A transgender woman’s selfie with the anti-trans Texas governor has gone viral for all the right reasons.
Texas’s legislature reconvened yesterday in a second, emergency attempt to pass a law banning trans people from using their bathroom of choice.
Governor Greg Abbott, who has spearheaded the charge towards more discrimination of LGBT people, was asked to pose with local architect Ashley Smith before the special session.
Nothing unusual about that.
Except, unbeknownst to the governor, Smith is a trans woman, and a keen activist in the fight against moves to legalise anti-LGBT discrimination.
Her subsequent post on Facebook, decorated with the hashtag #BATHROOMBUDDY, was captioned: “How will the Potty Police know I’m transgender if the Governor doesn’t?”
The photo, also accompanied by the hashtags #classroomsnotbathrooms and #translivesmatter, went viral, prompting more than 7,000 reactions and 2,500 shares.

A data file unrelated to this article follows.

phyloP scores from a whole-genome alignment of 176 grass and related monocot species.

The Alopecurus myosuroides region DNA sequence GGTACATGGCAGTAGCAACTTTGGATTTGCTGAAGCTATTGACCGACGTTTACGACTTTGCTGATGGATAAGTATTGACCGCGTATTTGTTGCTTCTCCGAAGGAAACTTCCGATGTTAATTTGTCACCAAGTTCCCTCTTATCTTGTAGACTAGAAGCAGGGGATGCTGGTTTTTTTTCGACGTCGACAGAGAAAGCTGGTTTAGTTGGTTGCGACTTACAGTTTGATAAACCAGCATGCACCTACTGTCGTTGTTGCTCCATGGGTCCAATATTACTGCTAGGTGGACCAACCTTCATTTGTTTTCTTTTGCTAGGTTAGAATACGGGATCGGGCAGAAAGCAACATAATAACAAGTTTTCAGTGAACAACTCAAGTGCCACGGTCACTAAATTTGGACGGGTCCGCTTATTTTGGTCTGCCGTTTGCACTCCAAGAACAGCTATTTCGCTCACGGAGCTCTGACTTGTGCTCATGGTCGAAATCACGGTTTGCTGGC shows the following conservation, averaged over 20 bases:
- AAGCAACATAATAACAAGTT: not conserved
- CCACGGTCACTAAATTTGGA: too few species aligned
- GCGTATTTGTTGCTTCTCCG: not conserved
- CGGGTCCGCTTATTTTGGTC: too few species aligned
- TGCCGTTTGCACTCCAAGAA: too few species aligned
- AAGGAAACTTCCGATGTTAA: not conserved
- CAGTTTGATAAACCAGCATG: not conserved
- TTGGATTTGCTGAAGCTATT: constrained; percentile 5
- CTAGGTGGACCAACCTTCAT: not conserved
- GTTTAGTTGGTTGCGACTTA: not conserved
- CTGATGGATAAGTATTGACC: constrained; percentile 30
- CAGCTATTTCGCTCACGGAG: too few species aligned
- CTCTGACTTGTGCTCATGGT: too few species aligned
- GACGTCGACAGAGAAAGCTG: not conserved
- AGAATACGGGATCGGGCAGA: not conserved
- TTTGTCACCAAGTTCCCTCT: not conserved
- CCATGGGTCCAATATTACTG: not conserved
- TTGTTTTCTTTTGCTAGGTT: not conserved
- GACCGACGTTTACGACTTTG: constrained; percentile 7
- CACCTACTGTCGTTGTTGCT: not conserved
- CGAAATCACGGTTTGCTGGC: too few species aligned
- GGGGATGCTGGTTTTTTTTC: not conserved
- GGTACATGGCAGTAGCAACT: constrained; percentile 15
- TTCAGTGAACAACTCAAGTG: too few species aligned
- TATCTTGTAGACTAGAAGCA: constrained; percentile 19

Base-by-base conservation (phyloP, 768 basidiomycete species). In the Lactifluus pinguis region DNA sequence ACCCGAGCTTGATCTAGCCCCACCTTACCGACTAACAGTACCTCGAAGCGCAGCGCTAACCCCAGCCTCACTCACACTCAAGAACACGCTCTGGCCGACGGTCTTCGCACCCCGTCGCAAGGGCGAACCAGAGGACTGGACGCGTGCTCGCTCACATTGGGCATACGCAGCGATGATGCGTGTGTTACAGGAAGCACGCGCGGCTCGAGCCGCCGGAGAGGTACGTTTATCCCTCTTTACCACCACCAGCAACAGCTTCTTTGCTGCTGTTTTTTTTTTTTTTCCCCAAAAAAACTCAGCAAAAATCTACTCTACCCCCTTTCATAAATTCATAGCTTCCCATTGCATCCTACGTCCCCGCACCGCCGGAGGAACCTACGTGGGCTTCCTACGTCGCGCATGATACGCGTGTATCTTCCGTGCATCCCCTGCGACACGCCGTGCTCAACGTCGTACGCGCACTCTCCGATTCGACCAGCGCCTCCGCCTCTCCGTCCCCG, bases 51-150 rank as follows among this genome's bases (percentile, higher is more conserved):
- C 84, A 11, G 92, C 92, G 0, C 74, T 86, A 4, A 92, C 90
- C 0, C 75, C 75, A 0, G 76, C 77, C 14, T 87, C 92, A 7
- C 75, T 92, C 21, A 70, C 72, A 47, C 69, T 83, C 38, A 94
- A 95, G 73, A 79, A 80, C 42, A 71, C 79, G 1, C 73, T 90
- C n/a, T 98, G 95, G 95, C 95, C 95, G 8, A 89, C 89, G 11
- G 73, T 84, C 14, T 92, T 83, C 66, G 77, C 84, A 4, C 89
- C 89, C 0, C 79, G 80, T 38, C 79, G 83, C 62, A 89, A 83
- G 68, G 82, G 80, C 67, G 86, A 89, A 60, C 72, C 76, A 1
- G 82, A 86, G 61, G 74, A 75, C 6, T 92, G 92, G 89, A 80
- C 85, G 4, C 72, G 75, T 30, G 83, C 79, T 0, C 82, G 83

The governor had no idea she was trans, which makes a point all on its own.
Smith explained to CNN that she had felt the need to take action against the bills.
“I’m affected by this potential legislation, and so are potentially 125,000 other transgender Texans,” said Smith.
“There’s really no reason to be afraid of us. We’re your friends, your neighbours. We’re teachers, engineers, policemen.”
The special session, which will deal with a trio of anti-trans bills, has been dubbed the “session of oppression”.
Two of the bills would, if passed, force trans people to use the bathroom corresponding to their birth certificate.
The third would go even further, introducing a law similar to North Carolina’s HB142 that would prohibit any local anti-discrimination laws which go beyond state or federal legislation.
Earlier this year, Governor Abbott signed House Bill 3859 into law, which allows state-funded adoption agencies to discriminate against LGBT people based on religious belief.
The law also allows anti-LGBT counselling which includes the widely condemned practice of gay ‘conversion’ therapy.